Over the summer I had the great pleasure to attend a shōjin ryōri inspired Japanese supper club hosted by London based Pureism (very much worth checking out if you are interested in Japanese temple cuisine).
I had just booked two weeks in Japan and was keen on food study and production methods while in the country, and so after the meal I begged the chef for tips. He kindly promised he would email some contacts in Japan, and that’s how I scored a lucky tour at Sumiya Bunjiro Brewery Co., Ltd, a brewer of sansha mikawa mirin in Aichi prefecture.
Totally out of my depth and unaware of what I was doing or where I was going, I made the journey from Kyoto to a small town called Hekinan, determined to learn as much as I could concerning a product I knew little about (other than it makes everything taste better).
I learned there are three categories of mirin, ranking in quality and grade. First are the clear mirin-like syrups found in many UK supermarkets, followed by hon mirin, and finally the high end mikawa mirin produced by Sumiya.
Mikawa mirin is an umami rich cooking alcohol made from sweet glutinous rice, koji (aspergillus oryzae, the bacteria for fermentation), and shochu (in the case of this brewery, rice wine) and is aged for more than a year to obtain 100% mirin. The colour is deep amber.
Mirin-like seasonings include additional additives and sugars to produce a product within one day that is no more than 20% mirin. The liquid is clear.
The middle road is hon mirin, which, in the brewing process, may replace shochu with brewer’s alcohol and add sugar, aging the brew for a few months to achieve a product that is between 50% and 75% mirin.
The process of making mirin goes something like this:
Glutinous rice is polished and steamed before being blended with koji and shochu. This mash is stored in large tanks to ferment (I got to climb up up and look inside of one – no injuries, miraculous), where the starches in the rice break down into sugar and the proteins into amino acids. Fermentation is neat.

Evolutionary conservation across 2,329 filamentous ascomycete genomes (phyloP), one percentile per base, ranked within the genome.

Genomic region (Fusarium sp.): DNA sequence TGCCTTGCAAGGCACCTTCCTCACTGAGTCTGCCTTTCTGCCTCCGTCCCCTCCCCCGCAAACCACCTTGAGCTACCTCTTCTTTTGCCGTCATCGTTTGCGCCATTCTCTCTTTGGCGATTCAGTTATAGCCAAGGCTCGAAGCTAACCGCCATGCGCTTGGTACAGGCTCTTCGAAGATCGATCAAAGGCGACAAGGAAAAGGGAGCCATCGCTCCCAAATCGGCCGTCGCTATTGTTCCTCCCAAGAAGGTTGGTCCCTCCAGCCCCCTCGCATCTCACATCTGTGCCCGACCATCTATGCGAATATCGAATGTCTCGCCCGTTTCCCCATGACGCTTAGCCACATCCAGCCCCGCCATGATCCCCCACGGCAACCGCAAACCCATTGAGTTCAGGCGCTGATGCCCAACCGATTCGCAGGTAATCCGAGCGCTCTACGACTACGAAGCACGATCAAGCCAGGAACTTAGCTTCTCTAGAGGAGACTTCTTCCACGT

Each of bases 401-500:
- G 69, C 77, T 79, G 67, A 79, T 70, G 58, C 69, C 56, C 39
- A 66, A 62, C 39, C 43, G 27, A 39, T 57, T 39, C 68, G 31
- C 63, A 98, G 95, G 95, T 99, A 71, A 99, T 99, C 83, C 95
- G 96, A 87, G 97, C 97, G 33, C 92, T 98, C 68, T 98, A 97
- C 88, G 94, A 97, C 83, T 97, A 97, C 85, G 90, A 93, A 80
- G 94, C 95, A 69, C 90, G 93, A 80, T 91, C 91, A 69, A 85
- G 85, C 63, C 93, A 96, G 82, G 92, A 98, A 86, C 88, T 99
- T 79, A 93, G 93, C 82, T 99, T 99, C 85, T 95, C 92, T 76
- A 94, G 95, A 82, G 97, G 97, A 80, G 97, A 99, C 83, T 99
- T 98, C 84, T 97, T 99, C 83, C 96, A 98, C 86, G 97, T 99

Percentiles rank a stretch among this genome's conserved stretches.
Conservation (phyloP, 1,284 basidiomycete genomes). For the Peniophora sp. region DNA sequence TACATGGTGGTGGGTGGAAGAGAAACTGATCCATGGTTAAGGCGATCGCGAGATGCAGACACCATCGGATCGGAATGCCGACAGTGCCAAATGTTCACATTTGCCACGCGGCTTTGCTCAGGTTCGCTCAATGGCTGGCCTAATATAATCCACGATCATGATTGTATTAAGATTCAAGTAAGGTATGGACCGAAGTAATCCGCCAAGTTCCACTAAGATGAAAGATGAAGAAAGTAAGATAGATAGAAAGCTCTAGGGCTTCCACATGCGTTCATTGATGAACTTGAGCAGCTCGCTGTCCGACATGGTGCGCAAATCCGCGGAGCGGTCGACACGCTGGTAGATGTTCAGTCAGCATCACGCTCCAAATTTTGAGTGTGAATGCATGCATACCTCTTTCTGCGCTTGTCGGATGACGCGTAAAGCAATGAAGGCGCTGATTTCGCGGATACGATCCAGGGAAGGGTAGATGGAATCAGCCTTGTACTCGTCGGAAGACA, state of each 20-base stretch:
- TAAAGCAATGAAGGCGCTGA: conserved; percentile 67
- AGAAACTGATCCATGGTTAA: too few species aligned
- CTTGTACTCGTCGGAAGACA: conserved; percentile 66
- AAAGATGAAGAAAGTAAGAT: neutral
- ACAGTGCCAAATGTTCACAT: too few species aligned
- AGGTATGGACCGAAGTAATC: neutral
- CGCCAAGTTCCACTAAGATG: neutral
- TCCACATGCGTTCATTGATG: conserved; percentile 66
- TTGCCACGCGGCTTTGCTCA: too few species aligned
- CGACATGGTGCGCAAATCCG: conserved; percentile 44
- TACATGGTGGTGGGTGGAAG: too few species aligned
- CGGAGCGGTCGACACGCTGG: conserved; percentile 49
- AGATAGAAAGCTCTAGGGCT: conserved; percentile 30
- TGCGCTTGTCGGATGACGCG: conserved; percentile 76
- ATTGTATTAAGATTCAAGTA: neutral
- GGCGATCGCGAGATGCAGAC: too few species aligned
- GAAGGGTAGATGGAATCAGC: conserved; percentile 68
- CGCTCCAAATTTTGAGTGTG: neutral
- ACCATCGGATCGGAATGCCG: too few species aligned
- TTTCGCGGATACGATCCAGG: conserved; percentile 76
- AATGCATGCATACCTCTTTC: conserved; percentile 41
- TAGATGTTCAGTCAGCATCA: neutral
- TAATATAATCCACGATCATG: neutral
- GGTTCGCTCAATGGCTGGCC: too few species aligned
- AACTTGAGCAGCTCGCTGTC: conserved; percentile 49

After three months, the blend is packed into mesh bags, which are highly compressed to release the mirin. The blended and fermented rice, now devoid of most liquid, is set aside for other uses. The texture is flaky and moist, the flavour sweet and moreish. Side note: I would love to make vegan sausages using this ingredient, to be served with a combination of mashed potato and sweet potato, alongside a light Marmite and sage gravy. Also, in cake with an icing improved by mirin.
The liquid (baby mirin?) collected from the compression is left for a further 18 months to mature and ferment, sweeten, and darken. Finally, the mirin is bottled for sale. The total process takes about two years.
The amino acids I mentioned that get broken down during fermentation are also responsible for imparting an umami component to mirin. So the beauty of the product is not only in its ability to add a rich sweetness to foods, but also its potential to enhance umami in dishes. MAGIC.
I was reeling from the smells of steamed rice and sweet fermentation permeating the air, excited by all of this new information, and proud of myself for not tripping or falling into a tank even once, when I realised this is the brewery that supplies Clearspring in the UK.
That’s exciting news, because it means I can buy this unbeatable product when I am home again in December and even better, in my opinion, from one of the UK’s best and most ethical small food businesses.
For mirin recipe ideas, check out Sumiya’s recipe page.
You can purchase mikawa mirin from Clearspring UK. You will also find further recipes for all of their products on their website.